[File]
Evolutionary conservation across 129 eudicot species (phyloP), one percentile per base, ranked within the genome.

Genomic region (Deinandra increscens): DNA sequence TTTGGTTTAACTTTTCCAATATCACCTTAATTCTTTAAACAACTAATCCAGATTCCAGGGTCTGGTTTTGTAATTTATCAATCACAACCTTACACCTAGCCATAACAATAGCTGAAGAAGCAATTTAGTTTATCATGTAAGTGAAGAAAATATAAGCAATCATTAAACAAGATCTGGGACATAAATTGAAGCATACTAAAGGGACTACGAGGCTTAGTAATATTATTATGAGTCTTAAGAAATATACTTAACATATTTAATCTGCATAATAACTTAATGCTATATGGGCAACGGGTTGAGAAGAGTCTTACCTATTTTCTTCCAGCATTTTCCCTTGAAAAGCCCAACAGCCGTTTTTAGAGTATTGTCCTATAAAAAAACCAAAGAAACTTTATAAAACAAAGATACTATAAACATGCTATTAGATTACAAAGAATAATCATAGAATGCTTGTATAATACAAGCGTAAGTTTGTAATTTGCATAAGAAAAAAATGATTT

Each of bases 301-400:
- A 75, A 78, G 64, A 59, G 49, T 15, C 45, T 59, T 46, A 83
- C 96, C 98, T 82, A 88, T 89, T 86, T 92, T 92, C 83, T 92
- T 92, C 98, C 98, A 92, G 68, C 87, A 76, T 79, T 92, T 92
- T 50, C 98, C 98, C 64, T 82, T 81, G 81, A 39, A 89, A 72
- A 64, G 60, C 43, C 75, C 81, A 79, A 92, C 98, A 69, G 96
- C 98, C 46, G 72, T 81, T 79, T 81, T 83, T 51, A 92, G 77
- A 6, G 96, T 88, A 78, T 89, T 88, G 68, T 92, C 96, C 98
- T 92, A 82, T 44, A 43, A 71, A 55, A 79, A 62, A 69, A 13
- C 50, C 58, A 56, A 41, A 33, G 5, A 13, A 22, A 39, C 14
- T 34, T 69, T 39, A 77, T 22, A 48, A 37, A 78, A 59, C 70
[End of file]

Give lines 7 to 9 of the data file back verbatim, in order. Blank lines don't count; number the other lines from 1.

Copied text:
- T 50, C 98, C 98, C 64, T 82, T 81, G 81, A 39, A 89, A 72
- A 64, G 60, C 43, C 75, C 81, A 79, A 92, C 98, A 69, G 96
- C 98, C 46, G 72, T 81, T 79, T 81, T 83, T 51, A 92, G 77